Your Brain on Addiction

Physical addiction is what happens when your brain makes physical changes leading you to be dependent on a substance, rather than just craving it. Continuing with the methamphetamine example, meth produces a huge amount of dopamine in the brain. After chronic use, the brain stops producing as much on its own, and may become unable to produce it in adequate amounts. The symptoms of a serious dopamine deficiency include muscle spasms, hallucinations, and loss of balance – all symptoms of meth withdrawal. In other words, physical addiction is measurable in terms of how unpleasant (or even life-threatening) physical withdrawal symptoms are. In the case of alcoholism, physical addiction is incredibly dangerous, as the symptoms of a cold-turkey withdrawal can actually kill you without medical intervention.

Weed withdrawals are very light on the physical symptoms. People who quit smoking after chronic, heavy consumption may experience some tremors and moderate stomach pains, but that's about it on the physical end of the spectrum. So in the most critical sense, marijuana is not strongly addictive at all.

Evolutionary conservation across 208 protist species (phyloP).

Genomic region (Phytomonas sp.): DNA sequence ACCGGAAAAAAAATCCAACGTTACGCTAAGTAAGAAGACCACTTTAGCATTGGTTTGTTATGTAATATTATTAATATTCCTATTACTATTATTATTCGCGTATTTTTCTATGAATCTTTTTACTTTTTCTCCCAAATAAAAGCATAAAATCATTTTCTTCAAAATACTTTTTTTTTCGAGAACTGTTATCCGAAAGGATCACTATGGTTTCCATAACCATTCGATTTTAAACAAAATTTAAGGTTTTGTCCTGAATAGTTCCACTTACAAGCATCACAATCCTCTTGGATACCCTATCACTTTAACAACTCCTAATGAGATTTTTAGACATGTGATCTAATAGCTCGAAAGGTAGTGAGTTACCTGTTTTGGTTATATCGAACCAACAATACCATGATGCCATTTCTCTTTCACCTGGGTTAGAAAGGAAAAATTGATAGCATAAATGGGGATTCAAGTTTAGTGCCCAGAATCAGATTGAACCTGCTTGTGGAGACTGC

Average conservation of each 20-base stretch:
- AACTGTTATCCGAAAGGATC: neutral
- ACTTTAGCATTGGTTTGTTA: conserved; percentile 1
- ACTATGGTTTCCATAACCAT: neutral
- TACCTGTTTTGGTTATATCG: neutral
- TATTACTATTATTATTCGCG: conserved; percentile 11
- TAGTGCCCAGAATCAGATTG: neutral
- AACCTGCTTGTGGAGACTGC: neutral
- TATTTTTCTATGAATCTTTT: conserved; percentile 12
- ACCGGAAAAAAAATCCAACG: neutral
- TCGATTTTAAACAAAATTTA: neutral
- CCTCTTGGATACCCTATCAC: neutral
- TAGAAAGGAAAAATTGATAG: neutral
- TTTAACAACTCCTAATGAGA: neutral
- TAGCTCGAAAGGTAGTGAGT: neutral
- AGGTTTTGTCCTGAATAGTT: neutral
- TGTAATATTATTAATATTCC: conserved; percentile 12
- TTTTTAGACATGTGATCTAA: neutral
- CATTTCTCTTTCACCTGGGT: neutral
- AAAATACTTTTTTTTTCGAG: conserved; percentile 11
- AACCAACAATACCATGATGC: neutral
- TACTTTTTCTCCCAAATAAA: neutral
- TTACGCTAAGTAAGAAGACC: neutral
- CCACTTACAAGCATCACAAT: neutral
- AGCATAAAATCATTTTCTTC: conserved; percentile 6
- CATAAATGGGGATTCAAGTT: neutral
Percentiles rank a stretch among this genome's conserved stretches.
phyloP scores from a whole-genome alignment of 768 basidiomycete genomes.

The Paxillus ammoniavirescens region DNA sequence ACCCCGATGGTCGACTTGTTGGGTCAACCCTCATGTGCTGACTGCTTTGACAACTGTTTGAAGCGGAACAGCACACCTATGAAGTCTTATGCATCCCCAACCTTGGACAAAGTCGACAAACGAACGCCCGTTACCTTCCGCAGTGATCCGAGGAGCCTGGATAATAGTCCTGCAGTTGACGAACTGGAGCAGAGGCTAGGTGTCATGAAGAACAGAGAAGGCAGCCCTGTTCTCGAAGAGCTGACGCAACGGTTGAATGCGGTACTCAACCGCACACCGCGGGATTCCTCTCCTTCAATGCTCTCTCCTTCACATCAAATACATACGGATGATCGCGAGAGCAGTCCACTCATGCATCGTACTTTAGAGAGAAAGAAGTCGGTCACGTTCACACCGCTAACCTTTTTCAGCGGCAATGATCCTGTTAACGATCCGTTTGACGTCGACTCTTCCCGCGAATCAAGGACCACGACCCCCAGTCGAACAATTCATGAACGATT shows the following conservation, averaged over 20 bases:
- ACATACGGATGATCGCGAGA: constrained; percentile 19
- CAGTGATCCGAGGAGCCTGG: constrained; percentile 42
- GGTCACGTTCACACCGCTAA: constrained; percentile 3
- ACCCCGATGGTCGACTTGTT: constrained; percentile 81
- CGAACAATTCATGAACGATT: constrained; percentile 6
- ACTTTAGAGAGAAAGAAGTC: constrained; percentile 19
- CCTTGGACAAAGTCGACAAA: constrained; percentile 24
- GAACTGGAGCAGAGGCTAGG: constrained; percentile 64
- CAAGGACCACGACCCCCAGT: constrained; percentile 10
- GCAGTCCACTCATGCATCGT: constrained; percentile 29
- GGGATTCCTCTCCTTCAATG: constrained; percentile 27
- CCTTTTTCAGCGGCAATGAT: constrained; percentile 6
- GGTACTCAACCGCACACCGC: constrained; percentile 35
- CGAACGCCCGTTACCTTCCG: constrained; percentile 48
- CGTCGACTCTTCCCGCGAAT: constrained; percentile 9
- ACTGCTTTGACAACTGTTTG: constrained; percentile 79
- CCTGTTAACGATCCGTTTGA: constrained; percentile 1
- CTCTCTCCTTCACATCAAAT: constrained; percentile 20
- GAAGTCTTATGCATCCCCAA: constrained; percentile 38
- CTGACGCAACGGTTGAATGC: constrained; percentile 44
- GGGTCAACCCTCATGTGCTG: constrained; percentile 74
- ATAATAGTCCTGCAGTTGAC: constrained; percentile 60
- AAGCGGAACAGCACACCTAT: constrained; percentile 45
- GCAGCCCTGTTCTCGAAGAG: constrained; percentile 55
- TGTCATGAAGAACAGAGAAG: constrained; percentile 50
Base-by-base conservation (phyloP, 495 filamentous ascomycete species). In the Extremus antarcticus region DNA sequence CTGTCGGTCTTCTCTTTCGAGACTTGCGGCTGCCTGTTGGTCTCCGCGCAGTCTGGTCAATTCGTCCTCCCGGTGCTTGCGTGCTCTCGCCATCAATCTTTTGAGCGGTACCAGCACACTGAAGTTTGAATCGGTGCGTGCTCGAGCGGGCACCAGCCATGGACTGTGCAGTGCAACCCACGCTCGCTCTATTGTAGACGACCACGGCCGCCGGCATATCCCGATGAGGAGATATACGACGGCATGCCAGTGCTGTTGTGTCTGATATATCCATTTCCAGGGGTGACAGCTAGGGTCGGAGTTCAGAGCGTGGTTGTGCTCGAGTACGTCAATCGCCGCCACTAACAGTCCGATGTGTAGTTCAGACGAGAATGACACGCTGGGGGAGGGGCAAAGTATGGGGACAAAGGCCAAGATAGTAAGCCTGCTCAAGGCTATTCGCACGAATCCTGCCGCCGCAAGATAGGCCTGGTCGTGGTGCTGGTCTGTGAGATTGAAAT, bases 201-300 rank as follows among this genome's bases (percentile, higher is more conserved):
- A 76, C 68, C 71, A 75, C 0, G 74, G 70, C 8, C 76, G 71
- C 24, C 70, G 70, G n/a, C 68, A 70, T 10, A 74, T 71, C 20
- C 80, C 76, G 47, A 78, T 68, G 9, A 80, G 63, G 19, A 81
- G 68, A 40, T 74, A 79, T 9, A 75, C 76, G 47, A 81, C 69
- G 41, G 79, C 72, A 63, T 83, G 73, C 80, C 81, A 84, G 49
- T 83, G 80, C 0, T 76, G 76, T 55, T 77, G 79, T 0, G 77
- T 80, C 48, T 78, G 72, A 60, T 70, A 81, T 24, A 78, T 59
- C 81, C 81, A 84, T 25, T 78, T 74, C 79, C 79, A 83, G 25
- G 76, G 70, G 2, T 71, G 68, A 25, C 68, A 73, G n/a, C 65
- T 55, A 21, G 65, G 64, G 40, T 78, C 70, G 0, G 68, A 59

Psychological Aspects of Addiction

Physical addiction represents the most profound and dangerous aspects of drug dependence, but it can only develop once psychological addiction takes root. As you might guess, psychological addiction is the craving component of drug dependence. This is the most common form of dependence, and the area where marijuana and addiction usually intersect.

Psychological addiction is measurable by emotional and motivational changes upon withdrawal of the substance. Basically anything consumable has addictive potential from a psychological standpoint. Everyday things like coffee can stir up psychological addiction, as evidenced by those who insist they simply can't function without their morning joe. From this standpoint, marijuana can be addictive, especially when used on an everyday basis to self-medicate mood disorders.

What Qualifies as Cannabis Dependence?